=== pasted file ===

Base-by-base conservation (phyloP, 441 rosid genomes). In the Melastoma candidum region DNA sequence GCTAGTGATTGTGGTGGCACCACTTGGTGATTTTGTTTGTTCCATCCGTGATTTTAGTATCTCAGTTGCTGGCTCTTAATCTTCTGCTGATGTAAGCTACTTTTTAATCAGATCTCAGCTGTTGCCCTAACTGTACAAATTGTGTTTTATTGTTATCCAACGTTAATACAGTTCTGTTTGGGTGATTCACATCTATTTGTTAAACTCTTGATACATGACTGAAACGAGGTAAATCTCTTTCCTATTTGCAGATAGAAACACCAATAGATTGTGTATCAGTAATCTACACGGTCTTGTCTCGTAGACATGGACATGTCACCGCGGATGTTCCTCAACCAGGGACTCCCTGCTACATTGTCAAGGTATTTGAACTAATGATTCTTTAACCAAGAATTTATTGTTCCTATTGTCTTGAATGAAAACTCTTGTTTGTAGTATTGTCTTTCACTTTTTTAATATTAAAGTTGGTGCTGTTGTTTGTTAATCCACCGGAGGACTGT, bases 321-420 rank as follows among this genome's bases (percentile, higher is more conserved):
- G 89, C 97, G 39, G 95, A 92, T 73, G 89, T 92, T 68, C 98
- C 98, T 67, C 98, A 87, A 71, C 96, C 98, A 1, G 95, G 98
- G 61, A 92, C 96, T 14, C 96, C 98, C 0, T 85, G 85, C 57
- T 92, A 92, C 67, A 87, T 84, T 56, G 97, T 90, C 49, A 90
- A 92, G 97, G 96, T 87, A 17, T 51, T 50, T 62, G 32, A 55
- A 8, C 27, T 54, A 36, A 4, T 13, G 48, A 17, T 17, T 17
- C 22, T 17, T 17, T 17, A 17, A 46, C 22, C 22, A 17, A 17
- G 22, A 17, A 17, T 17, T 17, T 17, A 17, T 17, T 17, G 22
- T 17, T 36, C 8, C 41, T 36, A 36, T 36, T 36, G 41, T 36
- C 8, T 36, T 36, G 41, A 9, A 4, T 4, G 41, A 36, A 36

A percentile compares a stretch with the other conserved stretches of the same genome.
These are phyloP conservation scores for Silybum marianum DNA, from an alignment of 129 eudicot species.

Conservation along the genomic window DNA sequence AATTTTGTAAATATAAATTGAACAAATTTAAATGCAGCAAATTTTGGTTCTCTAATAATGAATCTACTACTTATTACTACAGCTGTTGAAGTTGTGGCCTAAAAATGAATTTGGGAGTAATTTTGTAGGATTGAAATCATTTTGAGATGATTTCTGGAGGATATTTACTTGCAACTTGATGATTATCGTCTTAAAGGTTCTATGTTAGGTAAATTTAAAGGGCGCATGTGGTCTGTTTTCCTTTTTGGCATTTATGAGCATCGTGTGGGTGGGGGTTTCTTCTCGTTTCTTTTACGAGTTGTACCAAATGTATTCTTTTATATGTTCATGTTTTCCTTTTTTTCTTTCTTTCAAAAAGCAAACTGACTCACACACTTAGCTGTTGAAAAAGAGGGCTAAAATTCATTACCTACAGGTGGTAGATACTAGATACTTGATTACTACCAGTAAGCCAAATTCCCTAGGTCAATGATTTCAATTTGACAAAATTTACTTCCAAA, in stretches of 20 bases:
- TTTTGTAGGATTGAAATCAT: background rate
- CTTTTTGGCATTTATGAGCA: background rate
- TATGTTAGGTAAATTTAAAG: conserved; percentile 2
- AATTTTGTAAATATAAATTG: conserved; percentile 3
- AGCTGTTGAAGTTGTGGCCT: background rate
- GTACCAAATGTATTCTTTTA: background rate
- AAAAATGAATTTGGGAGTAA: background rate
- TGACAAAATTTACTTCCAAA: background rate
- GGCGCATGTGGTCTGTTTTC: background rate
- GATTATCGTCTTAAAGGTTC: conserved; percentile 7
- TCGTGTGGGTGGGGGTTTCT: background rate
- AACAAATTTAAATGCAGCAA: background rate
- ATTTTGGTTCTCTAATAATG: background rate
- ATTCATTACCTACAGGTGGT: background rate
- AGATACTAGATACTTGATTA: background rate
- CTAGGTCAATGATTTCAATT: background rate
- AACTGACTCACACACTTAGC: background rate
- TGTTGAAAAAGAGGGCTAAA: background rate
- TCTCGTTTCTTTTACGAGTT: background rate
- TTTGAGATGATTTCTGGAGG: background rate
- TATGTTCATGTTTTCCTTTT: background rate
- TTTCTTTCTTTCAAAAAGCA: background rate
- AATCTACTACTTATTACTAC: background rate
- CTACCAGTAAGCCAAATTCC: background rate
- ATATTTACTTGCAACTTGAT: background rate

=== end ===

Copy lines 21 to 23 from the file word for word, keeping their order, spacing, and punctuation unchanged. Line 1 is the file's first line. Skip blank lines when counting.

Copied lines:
- AAAAATGAATTTGGGAGTAA: background rate
- TGACAAAATTTACTTCCAAA: background rate
- GGCGCATGTGGTCTGTTTTC: background rate